A federal audit that found the Defense Department cannot account for nearly $2 billion in Iraqi funds is likely to fuel Baghdad's interest in pursuing a claim against Washington for failing to handle its money responsibly, the special inspector-general for Iraq reconstruction Stuart Bowen told National Journal.
An audit by Bowen's office published on Sunday investigated the roughly $3 billion the Iraqi government gave the Defense Department to pay bills for contracts the Coalition Provisional Authority awarded before it dissolved in 2004. Most of these funds were deposited into an account at the Federal Reserve Bank of New York. Even though DOD was responsible for maintaining the proper documentation, it could only account for $1 billion of the money.
"It's symptomatic of the poor record keeping that was rife throughout the early stages of the reconstruction effort," Bowen, who has conducted three other major audits into the original pot of roughly $21 billion in Iraqi funds the U.S. managed in 2003 and 2004, said.
The latest audit, released weeks after the last U.S. troops pulled out of the country, could stoke tensions between Washington and Baghdad. "There have been threats in the past by the Iraqi government that they may seek recompense in the form of filing against the United States for what they view as an abuse of fiduciary duty," Bowen said.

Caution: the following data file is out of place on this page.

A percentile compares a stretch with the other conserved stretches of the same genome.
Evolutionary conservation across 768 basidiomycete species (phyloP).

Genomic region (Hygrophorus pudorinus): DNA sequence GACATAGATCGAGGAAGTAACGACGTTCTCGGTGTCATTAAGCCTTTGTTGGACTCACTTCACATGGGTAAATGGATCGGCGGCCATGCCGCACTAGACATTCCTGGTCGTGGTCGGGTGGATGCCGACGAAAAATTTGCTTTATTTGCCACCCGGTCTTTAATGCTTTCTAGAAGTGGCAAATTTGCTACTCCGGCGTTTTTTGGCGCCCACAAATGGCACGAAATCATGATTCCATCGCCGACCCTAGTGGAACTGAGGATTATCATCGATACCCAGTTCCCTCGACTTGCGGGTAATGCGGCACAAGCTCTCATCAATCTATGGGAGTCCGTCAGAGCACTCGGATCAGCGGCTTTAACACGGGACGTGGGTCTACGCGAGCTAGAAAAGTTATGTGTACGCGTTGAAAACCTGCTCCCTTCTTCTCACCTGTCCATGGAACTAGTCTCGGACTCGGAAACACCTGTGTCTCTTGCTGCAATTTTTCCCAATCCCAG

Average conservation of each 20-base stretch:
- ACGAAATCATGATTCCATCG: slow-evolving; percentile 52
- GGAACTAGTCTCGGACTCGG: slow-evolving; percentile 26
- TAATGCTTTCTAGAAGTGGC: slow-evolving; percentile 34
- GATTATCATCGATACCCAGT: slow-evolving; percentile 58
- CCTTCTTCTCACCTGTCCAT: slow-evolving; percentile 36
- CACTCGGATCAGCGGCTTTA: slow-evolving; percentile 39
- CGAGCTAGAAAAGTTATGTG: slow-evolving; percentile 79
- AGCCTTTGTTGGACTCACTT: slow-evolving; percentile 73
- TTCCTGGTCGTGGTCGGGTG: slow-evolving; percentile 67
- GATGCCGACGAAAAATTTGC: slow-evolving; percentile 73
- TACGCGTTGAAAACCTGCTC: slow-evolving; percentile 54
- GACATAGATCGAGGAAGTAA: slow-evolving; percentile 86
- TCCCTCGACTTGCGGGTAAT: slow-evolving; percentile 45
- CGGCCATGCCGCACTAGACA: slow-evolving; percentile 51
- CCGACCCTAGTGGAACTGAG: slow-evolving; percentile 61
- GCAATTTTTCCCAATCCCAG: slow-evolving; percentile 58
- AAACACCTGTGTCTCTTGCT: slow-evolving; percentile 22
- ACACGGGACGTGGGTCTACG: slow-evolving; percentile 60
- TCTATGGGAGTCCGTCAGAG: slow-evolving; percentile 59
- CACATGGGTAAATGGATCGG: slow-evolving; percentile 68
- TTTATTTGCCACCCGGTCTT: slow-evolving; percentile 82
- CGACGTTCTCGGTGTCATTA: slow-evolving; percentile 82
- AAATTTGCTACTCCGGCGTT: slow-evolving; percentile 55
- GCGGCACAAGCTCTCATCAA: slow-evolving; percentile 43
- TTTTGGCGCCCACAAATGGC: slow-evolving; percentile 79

"I expect this latest report will simply increase interest on their side in filing such a claim... [and] fuel the continued concern on the part of the government of Iraq about the failure of the reconstruction program managers to maintain adequate records regarding the use of Iraqi funds."
Bowen traveled to Iraq in November to brief a special commission created by Iraqi Prime Minister Nuri al-Maliki, formed last year to obtain a complete accounting for all Iraqi funds deposited in the accounts at the Federal Reserve Bank of New York. The committee aims to return any unspent funds still under U.S. control to Iraq. Iraq's Justice Minister, during a private meeting, indicated the Iraqis continue to explore the possibility of filing a claim, Bowen said.
In recent weeks, Baghdad has begun hassling Western contractors, many of them hired to train and assist Iraqi security forces, even temporarily detaining dozens on the pretense their visas are invalid. This has disrupted the movement of supplies and personnel around the country. Bowen says his own staff in-country has had some challenges with food supplies and he's heard accounts of "meager offerings" at the American embassy because of interference with convoys that have been held up due to instability.
All that's just an "inconvenience," Bowen said. The bigger worry amid the turmoil and violence ongoing in the country is for the success of the State Department's police development program in Iraq, which has had difficulty moving personnel around the country to train Iraqis. "That of course means that the program is not succeeding certainly at the levels hoped for yet," he said.
Correction: An earlier version of this story misquoted Bowen, who called the results of the audit "symptomatic" of poor record-keeping.